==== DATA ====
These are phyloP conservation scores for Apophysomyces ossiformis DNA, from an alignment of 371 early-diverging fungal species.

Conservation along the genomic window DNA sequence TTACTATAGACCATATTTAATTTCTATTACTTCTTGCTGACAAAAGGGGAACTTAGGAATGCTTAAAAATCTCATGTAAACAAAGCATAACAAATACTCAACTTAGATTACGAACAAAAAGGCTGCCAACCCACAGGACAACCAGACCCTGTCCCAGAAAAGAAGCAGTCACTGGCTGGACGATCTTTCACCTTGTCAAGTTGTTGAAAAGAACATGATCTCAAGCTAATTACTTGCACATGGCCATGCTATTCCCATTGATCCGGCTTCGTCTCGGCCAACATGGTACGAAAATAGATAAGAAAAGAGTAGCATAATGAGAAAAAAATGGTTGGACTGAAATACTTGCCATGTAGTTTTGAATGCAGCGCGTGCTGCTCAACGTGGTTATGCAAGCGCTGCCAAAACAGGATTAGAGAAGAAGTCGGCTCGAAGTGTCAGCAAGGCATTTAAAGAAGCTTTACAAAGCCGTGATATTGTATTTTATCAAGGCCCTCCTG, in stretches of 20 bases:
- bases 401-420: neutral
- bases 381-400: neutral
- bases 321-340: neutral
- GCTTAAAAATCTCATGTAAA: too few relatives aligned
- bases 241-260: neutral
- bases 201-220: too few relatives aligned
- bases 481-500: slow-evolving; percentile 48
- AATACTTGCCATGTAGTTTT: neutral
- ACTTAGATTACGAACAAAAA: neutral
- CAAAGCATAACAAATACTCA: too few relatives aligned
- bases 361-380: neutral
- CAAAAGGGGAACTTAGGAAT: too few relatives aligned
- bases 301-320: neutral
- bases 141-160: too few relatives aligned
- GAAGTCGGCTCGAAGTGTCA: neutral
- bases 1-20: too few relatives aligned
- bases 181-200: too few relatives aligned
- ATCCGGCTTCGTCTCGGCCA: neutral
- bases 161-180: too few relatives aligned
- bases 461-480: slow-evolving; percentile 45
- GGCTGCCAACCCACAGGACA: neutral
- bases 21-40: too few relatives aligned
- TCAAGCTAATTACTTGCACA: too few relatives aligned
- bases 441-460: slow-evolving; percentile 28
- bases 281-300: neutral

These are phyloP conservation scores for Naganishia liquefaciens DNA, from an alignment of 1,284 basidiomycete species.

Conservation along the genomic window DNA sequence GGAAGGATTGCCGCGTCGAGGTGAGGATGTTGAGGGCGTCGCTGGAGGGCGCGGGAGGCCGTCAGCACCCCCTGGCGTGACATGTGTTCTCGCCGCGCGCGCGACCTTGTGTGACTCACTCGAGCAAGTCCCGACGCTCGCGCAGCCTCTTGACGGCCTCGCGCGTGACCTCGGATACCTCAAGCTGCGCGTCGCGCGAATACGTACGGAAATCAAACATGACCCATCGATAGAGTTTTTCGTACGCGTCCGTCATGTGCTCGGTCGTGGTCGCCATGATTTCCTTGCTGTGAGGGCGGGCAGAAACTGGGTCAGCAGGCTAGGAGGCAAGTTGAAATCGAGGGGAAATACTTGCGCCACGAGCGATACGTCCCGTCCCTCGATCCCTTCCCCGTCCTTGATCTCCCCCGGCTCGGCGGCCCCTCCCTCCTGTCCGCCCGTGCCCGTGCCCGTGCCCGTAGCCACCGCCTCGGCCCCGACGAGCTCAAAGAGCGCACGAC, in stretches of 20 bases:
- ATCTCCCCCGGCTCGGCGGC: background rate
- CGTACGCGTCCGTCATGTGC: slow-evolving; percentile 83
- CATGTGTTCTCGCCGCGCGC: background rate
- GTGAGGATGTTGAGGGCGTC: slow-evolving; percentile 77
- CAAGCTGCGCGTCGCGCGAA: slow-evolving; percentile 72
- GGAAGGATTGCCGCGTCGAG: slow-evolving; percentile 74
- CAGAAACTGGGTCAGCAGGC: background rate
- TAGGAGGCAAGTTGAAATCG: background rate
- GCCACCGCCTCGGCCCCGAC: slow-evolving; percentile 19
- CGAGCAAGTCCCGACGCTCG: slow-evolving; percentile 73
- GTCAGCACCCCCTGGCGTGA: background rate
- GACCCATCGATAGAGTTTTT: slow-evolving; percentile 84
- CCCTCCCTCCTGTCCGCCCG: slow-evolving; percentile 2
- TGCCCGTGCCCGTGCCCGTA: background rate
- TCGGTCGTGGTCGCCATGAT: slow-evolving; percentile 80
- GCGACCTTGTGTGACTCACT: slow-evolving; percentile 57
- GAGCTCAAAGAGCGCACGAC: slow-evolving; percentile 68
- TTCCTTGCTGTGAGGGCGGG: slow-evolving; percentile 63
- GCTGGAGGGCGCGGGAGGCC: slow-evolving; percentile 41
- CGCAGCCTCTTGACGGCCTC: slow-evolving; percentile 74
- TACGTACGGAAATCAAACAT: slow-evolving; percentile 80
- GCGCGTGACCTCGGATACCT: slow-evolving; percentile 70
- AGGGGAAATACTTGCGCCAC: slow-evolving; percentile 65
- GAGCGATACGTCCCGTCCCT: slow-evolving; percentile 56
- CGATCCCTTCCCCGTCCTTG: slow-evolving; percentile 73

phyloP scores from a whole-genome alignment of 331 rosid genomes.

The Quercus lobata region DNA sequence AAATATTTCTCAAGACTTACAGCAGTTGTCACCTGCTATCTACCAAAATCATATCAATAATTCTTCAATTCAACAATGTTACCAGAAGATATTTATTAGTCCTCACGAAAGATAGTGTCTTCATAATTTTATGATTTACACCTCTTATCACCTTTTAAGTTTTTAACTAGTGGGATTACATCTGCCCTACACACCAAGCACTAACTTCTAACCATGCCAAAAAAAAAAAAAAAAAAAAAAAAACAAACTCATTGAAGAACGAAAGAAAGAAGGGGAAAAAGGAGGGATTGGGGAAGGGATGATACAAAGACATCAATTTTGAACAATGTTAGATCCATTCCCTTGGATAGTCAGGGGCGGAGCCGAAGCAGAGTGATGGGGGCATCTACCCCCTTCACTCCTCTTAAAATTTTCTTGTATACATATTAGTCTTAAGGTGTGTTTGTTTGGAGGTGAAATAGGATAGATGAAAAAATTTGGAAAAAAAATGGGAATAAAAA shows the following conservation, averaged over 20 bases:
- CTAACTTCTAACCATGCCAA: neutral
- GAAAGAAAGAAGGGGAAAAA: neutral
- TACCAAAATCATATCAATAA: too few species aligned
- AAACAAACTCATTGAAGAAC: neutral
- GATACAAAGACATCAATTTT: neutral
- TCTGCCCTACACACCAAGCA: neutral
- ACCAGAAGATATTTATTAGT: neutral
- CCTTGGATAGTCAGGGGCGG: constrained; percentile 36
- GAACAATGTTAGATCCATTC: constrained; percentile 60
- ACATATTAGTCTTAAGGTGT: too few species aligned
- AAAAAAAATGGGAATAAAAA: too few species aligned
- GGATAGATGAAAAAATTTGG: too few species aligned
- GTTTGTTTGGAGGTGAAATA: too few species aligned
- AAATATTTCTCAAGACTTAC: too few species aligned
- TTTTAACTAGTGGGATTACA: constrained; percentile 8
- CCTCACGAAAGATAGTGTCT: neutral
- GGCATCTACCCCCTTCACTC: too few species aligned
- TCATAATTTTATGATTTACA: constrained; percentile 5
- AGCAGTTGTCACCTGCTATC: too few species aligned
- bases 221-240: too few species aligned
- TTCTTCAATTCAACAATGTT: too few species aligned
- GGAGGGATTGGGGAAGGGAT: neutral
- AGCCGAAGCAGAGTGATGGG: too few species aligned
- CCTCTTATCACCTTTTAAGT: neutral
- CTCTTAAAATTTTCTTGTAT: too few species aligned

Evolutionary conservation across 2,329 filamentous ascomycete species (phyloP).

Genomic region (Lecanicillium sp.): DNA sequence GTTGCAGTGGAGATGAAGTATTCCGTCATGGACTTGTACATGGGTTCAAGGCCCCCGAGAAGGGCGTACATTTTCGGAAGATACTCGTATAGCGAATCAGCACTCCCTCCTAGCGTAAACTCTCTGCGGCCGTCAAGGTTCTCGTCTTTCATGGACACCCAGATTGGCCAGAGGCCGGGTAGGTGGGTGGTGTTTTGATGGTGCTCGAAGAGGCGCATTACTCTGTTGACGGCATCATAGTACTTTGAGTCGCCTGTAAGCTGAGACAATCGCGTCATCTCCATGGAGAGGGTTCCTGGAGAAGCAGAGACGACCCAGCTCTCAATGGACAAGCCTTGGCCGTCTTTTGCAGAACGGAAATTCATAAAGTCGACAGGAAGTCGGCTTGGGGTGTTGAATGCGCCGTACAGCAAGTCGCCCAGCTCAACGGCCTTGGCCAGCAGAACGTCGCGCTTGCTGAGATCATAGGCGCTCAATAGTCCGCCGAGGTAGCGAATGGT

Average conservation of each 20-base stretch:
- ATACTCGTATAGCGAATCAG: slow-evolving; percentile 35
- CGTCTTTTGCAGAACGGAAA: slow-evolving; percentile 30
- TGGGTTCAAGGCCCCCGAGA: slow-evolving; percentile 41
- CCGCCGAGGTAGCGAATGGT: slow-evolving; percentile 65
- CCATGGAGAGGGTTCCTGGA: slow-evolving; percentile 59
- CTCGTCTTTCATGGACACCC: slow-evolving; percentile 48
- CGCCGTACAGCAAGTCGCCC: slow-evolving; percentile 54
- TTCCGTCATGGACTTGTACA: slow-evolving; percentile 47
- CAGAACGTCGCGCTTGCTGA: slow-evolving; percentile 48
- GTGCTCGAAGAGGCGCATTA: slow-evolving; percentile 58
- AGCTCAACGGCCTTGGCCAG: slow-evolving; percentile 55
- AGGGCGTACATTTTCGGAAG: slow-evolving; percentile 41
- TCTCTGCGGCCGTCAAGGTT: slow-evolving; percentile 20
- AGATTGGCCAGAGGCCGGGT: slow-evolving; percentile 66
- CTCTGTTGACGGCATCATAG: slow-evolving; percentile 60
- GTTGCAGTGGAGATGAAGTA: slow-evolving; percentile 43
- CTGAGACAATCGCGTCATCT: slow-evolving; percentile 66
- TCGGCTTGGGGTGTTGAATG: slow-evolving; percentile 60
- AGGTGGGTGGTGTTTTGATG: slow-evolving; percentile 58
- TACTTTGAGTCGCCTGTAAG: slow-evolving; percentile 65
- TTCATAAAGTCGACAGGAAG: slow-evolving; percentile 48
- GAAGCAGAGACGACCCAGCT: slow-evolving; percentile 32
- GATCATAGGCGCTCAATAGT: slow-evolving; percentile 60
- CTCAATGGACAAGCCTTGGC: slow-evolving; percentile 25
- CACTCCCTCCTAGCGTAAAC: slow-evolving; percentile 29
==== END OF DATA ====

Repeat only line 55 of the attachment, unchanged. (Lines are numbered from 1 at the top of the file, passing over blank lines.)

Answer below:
phyloP scores from a whole-genome alignment of 331 rosid genomes.